Seven-year-old Rowan Walroth (right) donated just shy of $3,000 to a Vernon food bank in March 2021. (Contributed)

Seven-year-old Rowan Walroth (right) donated just shy of $3,000 to a Vernon food bank in March 2021. (Contributed)

B.C. 7-year-old discovers locals are struggling, raises $3K for food bank

Rowan Walroth read a book about boys who dared to make a difference, and decided to become one

A young Vernon boy’s early discovery of the power of helping others has led to thousands of dollars raised for locals in need.

Fawn Ross is feeling like a spoiled parent, having been privy to an inspiring development in her son Rowan Walroth, who went from learning about the struggles locals are going through to donating nearly $,3000 in cash and provisions to the Vernon Salvation Army House of Hope food bank Friday, March 31.

Ross chalks it up as one of those special insights into human kindness that only parenthood can provide.

“It was fun watching that excitement grow for him,” she told the Morning Star.

It started with a book the family read together called Stories for Boys Who Dare to be Different by Ben Brooks.

“The whole premise of the book is it’s different boys all through history who saw a problem or chose to change it or tried to fix something that they saw in the world, and so he was curious about that and asking questions,” Ross said.

From there she watched as Rowan quickly learned that there are people in need locally, and made the leap to seeing himself as an agent of change.

READ MORE: Penticton’s Discovery House raised over $14,000 and dished out over 1,800 bowls of soup

The total amount Rowan raised was $2,927.58, to be exact; he did the math himself.

In fact, Rowan’s parents made a point to give him the space to lead the project from start to finish once he got the idea.

“The real take-home for us was that we often assume that our kids are too young to understand big problems when the reality is they can both understand them and be the ones to take the initiative to do something about it,” Ross said.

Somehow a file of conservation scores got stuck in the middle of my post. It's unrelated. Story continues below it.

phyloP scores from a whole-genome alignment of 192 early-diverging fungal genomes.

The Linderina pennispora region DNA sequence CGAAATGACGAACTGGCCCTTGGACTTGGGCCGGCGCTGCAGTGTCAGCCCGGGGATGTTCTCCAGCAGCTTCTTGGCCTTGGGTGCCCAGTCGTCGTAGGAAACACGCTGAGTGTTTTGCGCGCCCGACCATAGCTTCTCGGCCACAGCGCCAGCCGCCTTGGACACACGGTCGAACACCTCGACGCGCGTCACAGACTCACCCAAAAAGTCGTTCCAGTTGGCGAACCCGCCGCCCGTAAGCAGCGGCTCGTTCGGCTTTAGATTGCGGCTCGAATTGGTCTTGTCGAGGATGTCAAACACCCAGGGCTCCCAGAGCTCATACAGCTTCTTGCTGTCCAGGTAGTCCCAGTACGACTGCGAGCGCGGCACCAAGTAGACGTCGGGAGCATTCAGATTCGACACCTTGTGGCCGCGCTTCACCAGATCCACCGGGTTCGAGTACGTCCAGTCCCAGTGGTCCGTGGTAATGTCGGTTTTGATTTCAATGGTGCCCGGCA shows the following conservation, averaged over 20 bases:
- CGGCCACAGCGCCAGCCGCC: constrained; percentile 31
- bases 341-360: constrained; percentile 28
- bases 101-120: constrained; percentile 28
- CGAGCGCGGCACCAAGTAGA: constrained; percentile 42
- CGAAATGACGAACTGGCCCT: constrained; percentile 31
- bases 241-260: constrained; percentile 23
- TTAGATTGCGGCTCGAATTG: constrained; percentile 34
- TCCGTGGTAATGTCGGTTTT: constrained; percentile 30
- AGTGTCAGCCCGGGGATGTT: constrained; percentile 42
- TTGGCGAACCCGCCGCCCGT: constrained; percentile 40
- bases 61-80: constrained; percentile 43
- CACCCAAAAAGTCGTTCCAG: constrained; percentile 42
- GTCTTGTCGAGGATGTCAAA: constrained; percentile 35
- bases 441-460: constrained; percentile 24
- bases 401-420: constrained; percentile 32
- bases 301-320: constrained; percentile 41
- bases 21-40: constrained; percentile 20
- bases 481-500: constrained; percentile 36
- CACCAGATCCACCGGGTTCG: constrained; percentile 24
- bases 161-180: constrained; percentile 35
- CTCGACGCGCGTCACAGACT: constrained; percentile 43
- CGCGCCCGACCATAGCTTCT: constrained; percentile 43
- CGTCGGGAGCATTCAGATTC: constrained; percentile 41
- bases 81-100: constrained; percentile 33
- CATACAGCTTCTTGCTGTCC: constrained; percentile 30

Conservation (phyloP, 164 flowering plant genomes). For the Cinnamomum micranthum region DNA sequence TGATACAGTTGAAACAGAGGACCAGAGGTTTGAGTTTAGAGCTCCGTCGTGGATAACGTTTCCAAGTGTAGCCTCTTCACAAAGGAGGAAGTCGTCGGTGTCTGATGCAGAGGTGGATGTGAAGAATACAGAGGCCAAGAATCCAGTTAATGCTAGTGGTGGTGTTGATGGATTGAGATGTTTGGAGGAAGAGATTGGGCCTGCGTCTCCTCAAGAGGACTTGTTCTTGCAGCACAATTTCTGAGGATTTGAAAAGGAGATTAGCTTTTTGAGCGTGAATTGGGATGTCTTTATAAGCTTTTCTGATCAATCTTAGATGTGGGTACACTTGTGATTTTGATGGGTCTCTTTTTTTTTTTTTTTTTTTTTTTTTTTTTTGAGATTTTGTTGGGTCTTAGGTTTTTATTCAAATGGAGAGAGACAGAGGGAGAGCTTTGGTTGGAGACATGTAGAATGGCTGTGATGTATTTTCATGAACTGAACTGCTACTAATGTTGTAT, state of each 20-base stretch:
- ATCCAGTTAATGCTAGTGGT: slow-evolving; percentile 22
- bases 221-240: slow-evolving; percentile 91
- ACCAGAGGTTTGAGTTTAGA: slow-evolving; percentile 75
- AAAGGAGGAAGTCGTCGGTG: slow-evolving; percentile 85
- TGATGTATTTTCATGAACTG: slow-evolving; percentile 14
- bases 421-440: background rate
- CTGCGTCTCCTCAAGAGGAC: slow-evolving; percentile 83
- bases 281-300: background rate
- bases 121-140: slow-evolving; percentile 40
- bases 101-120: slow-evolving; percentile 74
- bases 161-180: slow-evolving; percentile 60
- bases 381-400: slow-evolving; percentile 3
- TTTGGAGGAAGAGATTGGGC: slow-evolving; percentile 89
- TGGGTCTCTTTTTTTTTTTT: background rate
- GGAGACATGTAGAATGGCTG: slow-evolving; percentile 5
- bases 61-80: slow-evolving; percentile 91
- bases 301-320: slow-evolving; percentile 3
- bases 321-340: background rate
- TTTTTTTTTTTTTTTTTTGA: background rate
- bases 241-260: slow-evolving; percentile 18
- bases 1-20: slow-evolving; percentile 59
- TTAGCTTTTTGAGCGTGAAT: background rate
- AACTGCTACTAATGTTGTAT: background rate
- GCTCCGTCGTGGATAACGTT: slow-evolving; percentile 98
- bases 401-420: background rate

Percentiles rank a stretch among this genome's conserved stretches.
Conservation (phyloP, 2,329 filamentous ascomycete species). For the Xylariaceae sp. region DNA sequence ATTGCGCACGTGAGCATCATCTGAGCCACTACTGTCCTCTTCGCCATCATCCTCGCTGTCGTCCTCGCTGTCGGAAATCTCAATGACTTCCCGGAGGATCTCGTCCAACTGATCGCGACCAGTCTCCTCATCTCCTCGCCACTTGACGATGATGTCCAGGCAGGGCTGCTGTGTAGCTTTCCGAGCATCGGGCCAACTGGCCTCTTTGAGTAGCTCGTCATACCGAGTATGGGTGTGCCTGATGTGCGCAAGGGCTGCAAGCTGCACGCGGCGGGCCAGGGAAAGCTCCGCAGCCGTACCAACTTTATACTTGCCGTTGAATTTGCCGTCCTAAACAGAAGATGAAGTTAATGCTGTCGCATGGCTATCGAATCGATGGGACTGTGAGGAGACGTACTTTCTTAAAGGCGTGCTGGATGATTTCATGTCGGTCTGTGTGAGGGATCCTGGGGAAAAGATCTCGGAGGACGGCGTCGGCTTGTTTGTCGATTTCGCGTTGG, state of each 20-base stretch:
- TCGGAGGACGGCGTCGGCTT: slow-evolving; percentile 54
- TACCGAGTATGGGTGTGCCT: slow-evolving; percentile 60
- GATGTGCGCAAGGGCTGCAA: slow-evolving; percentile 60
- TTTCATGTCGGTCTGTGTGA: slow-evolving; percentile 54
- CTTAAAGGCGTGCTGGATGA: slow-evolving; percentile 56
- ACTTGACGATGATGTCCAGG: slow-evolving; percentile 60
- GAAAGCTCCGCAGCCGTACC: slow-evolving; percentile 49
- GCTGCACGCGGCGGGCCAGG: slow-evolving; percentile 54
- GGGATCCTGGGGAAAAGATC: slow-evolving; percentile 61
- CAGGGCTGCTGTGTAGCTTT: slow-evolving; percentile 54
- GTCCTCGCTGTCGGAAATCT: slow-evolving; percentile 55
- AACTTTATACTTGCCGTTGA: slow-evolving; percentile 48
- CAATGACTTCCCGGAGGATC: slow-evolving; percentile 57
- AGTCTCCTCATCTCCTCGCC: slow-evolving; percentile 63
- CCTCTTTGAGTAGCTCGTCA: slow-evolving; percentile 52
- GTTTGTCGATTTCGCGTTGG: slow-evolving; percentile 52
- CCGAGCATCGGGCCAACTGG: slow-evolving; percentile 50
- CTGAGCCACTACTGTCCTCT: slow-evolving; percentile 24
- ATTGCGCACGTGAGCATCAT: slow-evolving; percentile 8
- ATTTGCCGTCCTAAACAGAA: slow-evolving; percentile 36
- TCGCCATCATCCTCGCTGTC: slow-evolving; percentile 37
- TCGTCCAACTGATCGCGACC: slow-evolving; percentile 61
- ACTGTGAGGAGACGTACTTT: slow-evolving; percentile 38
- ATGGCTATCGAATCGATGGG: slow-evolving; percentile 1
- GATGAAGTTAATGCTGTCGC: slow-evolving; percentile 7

Rowan started out by figuring out how much it costs to support a single family, creating a goal to buy one of every item on the food bank’s ‘wish list’ per family.

He then asked the next logical question, one that children his age don’t often ask: how much do groceries cost?

“So that was a big shocker for him, since his personal equity was about 10 bucks,” his mother said, laughing.

Adversity struck the way it often does for teenagers who get their first job; it turns out making money isn’t as easy as it sounds.

“First he started trying to earn money and he realized that that was hard,” Ross said.

“Then he started talking about the project with other people, and people started getting interested in what he was doing.”

Rowan collected donations from kids his age — change given readily from their piggy banks — and secured donations from several Vernon businesses. Another individual agreed to donate $1 for every child that relies on the food bank in Vernon, which Rowan found out was about $350 worth.

He even convinced someone to pledge $10 for every goal scored at a local hockey game.

“It was really neat to see how people got involved in their own way,” his mother said.

In the end, he raised enough to supply dozens of families with one of every item on the wish list.

Ross said her son was thrilled when he’d raised enough for the first family, as well as for the many that followed.

“By the end, he was at 62 sets.”

Granted, 62 gallons of milk and the other wish list items were a lot to drop off all at once, so they decided to drop off 10 of everything and donate the rest in cash to the food bank.

Beyond discovering the good feeling that comes with helping others, Rowan also struck upon a key insight when it comes to rallying support for a cause.

“He figured out really quickly that people want to be part of the excitement,” Ross said. “For people, it’s not so much about the money, it’s being a part of it.”

It was a lot to take on for a shy seven-year-old, but learning to share his ideas with others was an added bonus.

“The skills he learned along the way and the knowledge he’s gained from those who assisted has been incredible.”

For Rowan, the most fun parts of the campaign were the excitement he’d created and shared in the community, and “seeing just how many groceries we raised for the food bank.”

He added anyone reading his story can follow suit and dare to get involved with the food bank or their cause of choice.

READ MORE: Service to others part of Lake Country teen’s world


Brendan Shykora
Reporter, Vernon Morning Star
Email me at Brendan.Shykora@vernonmorningstar.com
Follow us: Facebook | Twitter

Donation

Get local stories you won't find anywhere else right to your inbox.
Sign up here

Just Posted

FILE – Wet’suwet’en hereditary chiefs have agreed to sign a memorandum on rights and title with B.C. and Ottawa, but elected chiefs are demanding it be called off over lack of consultation. (Thom Barker photo)